I realise the second one avoids the overhead of a function call (update, is actually a language construct), but it would be interesting to know if one is better than the other. I have been using unset() for most of my coding, but I've recently looked through a few respectable classes found off the net that use $var = null instead.

Is there a preferred one, and what is the reasoning?

Accepted Answer

As mentioned in unset

unset() does just what it's name says - unset a variable. It does not force immediate memory freeing. PHP's garbage collector will do it when it see fits - by intention as soon, as those CPU cycles aren't needed anyway, or as late as before the script would run out of memory, whatever occurs first.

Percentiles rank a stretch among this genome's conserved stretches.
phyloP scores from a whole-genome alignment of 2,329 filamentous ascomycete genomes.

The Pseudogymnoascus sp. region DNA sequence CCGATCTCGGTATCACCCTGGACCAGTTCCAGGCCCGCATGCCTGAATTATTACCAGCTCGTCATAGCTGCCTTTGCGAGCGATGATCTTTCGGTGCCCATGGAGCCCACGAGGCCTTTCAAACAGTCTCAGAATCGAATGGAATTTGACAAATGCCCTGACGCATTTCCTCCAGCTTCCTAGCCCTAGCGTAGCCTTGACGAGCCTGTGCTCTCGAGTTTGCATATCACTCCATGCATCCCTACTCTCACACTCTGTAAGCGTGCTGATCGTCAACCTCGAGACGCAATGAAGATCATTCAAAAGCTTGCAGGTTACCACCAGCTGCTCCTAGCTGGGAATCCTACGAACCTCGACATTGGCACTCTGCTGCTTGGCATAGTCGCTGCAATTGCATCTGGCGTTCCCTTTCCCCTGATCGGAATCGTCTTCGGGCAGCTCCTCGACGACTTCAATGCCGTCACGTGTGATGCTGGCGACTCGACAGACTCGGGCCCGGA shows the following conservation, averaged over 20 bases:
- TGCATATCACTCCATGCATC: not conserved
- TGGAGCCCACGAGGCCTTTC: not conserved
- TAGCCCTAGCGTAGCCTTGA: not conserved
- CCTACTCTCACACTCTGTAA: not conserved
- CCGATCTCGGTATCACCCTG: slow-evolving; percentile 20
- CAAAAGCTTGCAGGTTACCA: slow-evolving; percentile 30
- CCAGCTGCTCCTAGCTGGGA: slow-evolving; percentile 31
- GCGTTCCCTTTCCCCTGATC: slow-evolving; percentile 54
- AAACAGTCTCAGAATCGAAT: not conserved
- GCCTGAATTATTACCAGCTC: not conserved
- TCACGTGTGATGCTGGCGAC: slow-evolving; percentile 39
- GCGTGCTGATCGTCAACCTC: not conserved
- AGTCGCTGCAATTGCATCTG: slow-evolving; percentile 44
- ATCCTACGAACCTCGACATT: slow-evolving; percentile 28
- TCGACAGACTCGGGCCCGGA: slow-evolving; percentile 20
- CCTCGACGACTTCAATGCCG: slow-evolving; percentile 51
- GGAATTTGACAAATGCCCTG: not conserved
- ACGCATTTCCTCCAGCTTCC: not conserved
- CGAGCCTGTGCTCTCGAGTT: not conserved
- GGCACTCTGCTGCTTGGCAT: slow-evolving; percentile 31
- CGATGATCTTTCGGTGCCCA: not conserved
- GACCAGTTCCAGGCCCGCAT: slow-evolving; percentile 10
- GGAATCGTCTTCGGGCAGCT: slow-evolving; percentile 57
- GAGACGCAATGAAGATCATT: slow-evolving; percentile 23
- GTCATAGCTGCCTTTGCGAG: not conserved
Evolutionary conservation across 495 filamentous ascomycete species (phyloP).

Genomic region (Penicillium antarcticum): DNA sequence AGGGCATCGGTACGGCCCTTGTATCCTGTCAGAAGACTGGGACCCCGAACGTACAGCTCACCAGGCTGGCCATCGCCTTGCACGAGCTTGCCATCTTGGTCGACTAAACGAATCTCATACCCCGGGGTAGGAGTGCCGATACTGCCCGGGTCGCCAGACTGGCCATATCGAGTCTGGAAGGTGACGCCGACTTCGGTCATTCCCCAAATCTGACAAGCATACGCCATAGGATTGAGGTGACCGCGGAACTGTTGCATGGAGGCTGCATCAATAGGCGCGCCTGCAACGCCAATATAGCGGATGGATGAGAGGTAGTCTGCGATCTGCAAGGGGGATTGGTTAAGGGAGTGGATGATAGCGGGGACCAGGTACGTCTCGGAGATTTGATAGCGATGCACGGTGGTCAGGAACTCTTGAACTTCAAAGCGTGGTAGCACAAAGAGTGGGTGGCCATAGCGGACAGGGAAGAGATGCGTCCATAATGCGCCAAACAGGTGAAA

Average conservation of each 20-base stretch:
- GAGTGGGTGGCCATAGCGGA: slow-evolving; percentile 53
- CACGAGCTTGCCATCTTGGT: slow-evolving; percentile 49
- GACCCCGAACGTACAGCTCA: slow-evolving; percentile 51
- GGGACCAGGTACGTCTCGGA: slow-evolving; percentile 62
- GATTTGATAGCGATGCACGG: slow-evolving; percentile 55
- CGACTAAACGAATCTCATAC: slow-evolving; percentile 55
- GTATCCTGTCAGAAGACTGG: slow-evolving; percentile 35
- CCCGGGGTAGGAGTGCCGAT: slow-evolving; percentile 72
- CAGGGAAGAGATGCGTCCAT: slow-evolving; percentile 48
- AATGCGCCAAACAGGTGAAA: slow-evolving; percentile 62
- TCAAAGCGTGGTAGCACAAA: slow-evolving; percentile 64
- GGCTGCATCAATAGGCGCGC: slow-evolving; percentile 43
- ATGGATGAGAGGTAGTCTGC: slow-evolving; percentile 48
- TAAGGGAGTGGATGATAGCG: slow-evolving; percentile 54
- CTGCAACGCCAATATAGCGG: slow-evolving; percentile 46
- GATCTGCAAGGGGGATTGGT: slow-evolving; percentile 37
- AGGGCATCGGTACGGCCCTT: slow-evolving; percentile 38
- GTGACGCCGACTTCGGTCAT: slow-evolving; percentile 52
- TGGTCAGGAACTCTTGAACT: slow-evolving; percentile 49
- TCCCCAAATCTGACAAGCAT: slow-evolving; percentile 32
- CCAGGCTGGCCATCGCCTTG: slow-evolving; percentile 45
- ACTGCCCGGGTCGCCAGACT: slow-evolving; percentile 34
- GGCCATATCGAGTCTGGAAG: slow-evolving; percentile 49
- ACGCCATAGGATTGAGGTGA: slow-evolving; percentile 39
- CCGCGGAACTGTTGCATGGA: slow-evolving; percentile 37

If you are doing $whatever = null; then you are rewriting variable's data. You might get memory freed / shrunk faster, but it may steal CPU cycles from the code that truly needs them sooner, resulting in a longer overall execution time.

Note that until php5.3, if you have two objects in circular reference, such as in a parent-child relationship, calling unset() on the parent object will not free the memory used for the parent reference in the child object. (Nor will the memory be freed when the parent object is garbage-collected.) (bug 33595)

Written by VonC
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